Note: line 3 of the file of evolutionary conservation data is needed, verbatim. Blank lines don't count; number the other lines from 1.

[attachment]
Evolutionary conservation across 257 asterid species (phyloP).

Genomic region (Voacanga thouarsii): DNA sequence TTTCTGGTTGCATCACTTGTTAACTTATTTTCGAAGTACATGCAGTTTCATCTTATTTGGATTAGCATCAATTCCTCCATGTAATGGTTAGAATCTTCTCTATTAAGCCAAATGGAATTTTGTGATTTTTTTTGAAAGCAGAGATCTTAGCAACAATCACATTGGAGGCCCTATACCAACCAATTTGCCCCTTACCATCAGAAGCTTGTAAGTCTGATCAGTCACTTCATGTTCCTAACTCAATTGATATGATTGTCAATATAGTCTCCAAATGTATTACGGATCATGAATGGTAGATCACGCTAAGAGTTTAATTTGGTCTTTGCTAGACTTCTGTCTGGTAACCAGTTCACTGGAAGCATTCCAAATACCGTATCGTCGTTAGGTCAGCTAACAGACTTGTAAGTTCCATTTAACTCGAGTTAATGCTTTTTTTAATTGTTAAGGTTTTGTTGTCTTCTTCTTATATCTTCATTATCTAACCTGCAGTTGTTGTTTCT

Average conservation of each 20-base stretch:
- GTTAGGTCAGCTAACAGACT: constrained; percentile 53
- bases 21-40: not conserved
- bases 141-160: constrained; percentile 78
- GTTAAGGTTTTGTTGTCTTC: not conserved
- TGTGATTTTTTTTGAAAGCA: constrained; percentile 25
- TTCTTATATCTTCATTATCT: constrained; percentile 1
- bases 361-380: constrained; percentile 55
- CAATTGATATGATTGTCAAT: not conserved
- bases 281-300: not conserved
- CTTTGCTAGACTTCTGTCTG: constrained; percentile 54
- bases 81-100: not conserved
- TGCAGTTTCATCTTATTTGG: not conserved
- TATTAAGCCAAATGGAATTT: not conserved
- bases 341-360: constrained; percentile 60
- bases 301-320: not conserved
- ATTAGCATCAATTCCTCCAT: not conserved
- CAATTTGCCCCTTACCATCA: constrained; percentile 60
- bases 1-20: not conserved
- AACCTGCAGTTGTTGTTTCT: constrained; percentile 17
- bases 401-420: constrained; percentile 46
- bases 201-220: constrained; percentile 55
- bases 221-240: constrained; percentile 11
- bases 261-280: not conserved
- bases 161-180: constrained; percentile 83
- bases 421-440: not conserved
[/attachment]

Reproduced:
Average conservation of each 20-base stretch: